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  • By The Financial District

Expert Doubts Effectivity Of Sanctions vs Russian Oligarchs

“From the outset of Russia’s war on Ukraine, Western nations, led by the United States, have used sanctions as the primary way of punishing Vladimir Putin. This effort has targeted Russia’s central bank reserves, its defense industry, and many individuals in Putin’s inner circle: The oligarchs,” New York Times world and national security editor Yara Bayoumy wrote.

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One rationale for going after these prominent individuals is that the more they’re feeling the squeeze, the more likely they are to put pressure on Putin to end this war. That thinking is flawed, argues Eileen O’Connor, a former journalist, and attorney who worked in Russia and Ukraine, in an essay for the New York Times.

“In Western capitalist democracies, wealth often equates to access and influence. So it’s not surprising that many believe that sanctioning oligarchs can move them to pressure Putin to change course. That is a miscalculation. These oligarchs may hold wealth that connects them to power and can be used by Putin, but in Russia, that does not mean that they wield any power over him or those in the Kremlin,” O’Connor writes.

O’Connor describes how, in the 1990s, she witnessed former Communist Party officials amass wealth through the privatization of state assets. Those who then showed loyalty and supported Boris Yeltsin’s political campaign became even richer. “Today they remain the richest men in Russia. But the lack of properly defined property rights and a legal and institutional framework to protect them meant these oligarchs still depended on the Kremlin,” O’Connor added.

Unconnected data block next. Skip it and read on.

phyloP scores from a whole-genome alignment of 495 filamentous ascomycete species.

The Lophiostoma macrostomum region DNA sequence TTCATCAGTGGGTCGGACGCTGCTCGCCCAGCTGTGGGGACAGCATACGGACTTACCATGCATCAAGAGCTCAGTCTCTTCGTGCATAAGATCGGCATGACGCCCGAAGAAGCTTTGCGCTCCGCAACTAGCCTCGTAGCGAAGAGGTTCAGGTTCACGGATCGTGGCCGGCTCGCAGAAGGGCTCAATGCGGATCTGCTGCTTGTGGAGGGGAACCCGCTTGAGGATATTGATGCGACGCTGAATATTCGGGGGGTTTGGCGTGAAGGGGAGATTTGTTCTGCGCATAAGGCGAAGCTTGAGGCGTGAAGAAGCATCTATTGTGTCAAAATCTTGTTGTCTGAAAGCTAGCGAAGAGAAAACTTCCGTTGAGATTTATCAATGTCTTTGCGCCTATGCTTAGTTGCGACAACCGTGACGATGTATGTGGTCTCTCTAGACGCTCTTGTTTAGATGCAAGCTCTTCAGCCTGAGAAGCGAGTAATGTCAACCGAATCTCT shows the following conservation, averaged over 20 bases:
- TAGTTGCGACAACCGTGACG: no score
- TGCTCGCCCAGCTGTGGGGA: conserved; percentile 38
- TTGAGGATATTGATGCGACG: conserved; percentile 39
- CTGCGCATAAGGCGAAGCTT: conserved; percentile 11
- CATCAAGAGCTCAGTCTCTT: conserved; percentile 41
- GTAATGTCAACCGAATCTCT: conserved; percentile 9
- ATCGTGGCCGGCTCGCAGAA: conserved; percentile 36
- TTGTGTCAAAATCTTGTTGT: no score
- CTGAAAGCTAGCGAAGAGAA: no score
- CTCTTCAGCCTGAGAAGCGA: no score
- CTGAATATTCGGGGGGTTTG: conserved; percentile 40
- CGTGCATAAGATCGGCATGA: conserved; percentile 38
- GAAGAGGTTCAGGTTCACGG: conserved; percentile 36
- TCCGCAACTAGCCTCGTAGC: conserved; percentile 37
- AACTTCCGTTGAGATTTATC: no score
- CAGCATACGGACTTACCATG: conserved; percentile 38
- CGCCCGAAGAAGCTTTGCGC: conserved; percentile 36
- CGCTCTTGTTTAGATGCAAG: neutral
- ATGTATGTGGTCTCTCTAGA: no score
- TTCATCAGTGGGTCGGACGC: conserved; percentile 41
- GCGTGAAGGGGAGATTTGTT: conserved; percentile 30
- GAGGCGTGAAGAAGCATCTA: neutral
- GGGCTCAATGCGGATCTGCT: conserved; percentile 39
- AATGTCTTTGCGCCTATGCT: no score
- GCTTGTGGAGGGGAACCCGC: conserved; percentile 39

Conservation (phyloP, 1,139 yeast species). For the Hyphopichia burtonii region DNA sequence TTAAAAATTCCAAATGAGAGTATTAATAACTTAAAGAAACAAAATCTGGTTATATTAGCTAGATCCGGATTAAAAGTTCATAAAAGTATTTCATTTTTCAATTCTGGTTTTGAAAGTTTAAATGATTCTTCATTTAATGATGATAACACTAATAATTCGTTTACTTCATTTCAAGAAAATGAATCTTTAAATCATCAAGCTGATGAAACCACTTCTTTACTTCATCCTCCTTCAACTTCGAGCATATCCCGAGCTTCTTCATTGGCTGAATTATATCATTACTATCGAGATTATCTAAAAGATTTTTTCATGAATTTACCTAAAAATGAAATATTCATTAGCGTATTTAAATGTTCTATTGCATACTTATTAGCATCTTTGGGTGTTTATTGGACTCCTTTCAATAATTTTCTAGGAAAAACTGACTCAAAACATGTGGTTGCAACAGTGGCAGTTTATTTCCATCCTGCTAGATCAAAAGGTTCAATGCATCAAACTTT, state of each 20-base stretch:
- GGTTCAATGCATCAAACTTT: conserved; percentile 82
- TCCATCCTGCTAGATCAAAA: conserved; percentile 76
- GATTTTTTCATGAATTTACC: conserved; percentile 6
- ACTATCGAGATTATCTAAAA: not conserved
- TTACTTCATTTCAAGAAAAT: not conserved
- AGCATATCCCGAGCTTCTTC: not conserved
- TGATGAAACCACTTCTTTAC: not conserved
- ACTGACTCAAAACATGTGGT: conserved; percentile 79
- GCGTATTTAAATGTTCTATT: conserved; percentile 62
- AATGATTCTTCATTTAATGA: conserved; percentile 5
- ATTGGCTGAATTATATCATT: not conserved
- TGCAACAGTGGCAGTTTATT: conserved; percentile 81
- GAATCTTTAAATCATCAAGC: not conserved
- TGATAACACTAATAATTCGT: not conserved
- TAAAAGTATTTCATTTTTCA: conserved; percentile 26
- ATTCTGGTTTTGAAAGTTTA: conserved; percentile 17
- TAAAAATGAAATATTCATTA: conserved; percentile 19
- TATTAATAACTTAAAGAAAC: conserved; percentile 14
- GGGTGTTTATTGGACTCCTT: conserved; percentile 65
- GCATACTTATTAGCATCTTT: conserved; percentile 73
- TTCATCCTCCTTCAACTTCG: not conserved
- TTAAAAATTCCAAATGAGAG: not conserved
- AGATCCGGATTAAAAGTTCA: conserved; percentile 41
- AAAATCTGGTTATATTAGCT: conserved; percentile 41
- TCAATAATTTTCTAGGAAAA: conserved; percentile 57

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"Putin has also demonstrated what happens to those oligarchs who do dare oppose him. Mikhail Khodorkovsky, who was once the wealthiest man in Russia, was stripped of his assets by Putin and imprisoned for a decade; he now lives in exile. That explains why so few oligarchs are criticizing Putin now. And if they’re doing so, they’re doing it from outside Russia. The only people who can truly sway Putin are ideologues who share his views, the so-called siloviki. The word literally means people with force,” O’Connor writes. “To influence them, the West must prioritize the things that they believe give Russia its superpower status: its oil and its military.”

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